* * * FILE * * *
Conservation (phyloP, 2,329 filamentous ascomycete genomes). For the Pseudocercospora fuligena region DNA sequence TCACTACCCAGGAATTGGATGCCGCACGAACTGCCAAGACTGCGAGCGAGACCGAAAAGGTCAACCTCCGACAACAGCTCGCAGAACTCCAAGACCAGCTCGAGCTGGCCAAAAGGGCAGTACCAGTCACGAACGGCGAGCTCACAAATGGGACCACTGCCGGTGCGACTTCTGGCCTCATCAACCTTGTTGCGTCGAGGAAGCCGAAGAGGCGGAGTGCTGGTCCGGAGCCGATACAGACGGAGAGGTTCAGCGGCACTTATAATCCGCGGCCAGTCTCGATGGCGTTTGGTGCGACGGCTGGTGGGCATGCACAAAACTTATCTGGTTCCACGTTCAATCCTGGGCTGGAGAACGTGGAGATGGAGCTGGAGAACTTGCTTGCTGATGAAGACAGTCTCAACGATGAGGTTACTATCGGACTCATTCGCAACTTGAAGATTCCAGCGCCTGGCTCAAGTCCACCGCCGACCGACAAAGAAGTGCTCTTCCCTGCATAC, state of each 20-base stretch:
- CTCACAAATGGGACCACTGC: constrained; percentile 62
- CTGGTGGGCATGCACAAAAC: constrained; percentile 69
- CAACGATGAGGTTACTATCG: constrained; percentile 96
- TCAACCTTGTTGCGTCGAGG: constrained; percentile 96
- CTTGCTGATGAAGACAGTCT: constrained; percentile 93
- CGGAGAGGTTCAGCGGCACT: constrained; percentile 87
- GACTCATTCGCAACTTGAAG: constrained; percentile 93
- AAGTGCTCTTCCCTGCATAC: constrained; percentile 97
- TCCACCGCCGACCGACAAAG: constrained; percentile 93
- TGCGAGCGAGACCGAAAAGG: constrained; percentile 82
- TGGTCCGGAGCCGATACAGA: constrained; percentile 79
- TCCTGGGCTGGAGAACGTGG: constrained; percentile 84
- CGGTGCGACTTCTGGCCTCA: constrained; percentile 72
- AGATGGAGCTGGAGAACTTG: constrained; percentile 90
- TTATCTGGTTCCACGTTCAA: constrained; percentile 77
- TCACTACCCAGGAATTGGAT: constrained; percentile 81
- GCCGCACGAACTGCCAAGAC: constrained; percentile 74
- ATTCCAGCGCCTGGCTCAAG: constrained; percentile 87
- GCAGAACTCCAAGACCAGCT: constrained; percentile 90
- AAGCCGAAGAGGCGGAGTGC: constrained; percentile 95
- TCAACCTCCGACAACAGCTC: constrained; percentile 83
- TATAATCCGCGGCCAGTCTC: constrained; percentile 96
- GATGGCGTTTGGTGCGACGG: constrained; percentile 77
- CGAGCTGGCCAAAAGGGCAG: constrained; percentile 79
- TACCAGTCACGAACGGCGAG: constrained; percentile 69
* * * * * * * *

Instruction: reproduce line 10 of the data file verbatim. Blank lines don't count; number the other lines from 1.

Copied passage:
- TCCACCGCCGACCGACAAAG: constrained; percentile 93